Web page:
Cabot Oil & Gas COG - Cabot is participating in 16 outside operated Haynesville/Bossier wells that are currently drilling, completing, or waiting on completion with working interests generally ranging from 10 to 20%. Results today in the play continue to show production at high initial rates with excellent recoverable reserves. This is true for both the Haynesville and Bossier formations, so we continue to be encouraged by the Bossier wells on and around our acreage.

Cabot has participated in four Bossier wells in this area. Two of the wells have been completed and have performed equal to or better than the Haynesville completions. The other two remaining wells are scheduled to be completed before year-end. This recent success reinforces our belief that our acreage is located in a core area for both zones. Though unpopular today, our capital allocated this play continues to capture a significant resource potential for the future.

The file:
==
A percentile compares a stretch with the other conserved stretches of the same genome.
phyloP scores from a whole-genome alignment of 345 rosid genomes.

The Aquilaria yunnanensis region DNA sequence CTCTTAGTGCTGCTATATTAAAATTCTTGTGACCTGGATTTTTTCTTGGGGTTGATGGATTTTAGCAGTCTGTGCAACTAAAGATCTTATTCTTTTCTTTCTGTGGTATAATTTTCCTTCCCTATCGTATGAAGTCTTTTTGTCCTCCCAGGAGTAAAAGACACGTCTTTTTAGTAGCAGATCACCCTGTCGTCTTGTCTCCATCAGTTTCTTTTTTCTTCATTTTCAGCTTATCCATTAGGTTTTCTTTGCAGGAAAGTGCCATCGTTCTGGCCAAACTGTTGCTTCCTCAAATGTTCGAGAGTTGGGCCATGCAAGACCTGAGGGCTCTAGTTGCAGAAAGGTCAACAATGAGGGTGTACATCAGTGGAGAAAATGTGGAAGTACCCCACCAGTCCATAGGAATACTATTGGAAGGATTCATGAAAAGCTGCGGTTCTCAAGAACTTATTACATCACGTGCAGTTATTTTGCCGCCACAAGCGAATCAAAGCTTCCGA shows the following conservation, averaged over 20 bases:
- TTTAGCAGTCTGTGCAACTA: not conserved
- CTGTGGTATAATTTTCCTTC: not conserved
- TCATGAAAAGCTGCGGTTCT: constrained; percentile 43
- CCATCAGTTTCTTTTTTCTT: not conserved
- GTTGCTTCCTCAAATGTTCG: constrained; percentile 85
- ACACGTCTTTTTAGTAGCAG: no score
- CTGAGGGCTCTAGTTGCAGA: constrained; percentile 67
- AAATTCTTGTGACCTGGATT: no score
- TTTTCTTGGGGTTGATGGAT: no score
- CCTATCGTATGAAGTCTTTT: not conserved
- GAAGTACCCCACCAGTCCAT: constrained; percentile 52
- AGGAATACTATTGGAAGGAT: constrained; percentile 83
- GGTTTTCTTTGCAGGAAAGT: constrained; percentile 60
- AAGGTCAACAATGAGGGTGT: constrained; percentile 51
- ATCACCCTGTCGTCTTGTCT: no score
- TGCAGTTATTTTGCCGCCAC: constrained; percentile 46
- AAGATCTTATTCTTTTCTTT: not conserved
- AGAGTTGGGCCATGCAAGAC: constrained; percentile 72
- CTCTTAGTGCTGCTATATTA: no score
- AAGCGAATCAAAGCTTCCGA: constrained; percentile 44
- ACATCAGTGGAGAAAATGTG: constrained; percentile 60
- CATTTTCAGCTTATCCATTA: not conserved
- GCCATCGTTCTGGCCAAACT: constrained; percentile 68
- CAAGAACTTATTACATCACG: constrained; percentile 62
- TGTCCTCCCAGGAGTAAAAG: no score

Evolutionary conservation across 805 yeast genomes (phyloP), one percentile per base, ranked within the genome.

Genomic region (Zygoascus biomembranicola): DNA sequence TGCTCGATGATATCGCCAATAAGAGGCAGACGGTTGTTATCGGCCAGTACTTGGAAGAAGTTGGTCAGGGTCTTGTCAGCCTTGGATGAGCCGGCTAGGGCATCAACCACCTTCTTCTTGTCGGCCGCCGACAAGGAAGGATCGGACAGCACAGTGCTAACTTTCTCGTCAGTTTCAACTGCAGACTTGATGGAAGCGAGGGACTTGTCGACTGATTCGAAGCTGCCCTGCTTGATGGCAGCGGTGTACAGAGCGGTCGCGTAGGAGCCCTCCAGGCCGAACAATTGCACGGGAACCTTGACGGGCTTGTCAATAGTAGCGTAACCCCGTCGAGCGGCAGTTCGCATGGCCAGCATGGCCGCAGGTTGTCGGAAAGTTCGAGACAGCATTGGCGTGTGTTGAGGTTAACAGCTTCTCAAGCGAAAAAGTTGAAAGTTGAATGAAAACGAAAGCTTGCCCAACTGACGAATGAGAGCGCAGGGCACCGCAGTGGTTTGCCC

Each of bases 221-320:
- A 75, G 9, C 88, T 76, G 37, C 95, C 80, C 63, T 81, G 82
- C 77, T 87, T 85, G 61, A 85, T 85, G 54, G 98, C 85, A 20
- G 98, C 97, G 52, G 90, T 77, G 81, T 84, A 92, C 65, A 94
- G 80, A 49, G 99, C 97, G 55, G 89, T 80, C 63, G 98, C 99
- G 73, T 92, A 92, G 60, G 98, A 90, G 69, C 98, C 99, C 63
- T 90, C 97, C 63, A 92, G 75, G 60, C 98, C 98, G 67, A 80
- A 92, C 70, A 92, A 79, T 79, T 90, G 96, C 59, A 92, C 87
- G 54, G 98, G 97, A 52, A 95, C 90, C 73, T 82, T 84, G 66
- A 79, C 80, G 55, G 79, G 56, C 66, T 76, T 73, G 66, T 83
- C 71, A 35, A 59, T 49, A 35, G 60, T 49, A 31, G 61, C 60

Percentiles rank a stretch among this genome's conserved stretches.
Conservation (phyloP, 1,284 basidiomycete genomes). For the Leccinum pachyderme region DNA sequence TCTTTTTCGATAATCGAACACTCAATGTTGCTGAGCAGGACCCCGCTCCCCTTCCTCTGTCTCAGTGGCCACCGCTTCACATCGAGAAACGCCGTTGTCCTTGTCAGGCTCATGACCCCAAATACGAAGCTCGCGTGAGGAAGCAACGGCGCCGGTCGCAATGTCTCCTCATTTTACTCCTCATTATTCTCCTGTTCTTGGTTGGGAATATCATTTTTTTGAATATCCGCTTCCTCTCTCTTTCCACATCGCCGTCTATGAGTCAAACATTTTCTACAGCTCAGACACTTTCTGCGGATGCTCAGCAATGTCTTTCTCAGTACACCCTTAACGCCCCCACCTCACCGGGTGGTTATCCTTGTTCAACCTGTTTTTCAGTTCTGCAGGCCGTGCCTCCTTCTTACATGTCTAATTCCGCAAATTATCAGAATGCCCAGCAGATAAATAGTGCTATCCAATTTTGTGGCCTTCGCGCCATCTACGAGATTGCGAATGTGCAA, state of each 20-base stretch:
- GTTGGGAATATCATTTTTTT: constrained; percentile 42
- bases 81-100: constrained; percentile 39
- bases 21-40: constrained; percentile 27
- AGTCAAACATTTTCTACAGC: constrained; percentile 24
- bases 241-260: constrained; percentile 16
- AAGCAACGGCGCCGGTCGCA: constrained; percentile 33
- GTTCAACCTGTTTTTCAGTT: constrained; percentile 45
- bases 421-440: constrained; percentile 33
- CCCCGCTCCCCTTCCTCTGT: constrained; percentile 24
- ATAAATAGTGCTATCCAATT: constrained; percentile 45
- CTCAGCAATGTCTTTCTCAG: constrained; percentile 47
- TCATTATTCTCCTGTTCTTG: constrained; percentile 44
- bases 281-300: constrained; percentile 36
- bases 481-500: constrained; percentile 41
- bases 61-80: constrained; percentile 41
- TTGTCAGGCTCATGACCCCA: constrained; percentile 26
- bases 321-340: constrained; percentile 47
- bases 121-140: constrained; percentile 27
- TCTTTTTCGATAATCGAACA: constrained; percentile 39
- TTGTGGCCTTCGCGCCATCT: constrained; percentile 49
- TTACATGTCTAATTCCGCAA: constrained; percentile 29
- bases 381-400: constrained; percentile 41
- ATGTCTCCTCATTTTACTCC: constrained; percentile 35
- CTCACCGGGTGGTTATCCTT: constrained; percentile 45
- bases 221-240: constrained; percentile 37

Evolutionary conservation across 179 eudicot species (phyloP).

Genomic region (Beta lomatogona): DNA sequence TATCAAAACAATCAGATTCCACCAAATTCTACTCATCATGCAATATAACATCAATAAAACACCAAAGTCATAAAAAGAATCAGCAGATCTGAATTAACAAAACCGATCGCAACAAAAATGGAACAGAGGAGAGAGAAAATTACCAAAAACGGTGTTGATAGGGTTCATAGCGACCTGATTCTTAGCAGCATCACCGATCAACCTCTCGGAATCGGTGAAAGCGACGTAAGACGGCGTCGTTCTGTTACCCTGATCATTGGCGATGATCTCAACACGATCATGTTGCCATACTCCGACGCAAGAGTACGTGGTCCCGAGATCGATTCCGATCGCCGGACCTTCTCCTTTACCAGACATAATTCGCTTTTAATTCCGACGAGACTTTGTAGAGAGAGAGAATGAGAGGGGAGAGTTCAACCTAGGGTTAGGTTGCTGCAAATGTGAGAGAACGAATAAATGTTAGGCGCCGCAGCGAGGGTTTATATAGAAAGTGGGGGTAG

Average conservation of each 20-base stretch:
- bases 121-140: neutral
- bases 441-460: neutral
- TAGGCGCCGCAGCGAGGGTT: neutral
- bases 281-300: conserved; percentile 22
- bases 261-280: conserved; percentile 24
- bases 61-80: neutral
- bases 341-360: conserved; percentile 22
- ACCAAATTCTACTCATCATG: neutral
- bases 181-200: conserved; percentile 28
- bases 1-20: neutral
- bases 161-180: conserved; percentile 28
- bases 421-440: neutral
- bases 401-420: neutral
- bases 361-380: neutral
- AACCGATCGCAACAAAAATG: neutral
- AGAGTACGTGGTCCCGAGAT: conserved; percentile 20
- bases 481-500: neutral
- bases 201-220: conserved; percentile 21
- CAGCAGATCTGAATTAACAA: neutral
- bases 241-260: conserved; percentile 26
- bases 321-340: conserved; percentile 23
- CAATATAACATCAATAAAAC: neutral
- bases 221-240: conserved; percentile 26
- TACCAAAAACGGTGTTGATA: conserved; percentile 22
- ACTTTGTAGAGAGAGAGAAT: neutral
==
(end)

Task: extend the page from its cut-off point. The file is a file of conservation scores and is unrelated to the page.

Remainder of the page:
Gastar GST - In East Texas, third quarter net production from the Hilltop area averaged 20.1 MMcfe per day, up from 13.6 MMcfe per day in the second quarter of 2010.  The increase in volumes was due to the return of the Belin #1 well to production, following successful operational repairs late in the second quarter, and bringing a new well, the Donelson #4, on production in late June.  Additionally, production during the third quarter was slightly higher than expected due to the Streater #1, a middle Bossier well, coming on production on September 20 versus early October as originally expected.  The well was completed in one zone and is currently producing approximately 7.6 MMcf per day.  Gastar has a 100% before payout working interest (76% before payout net revenue interest) in the Streater #1 well.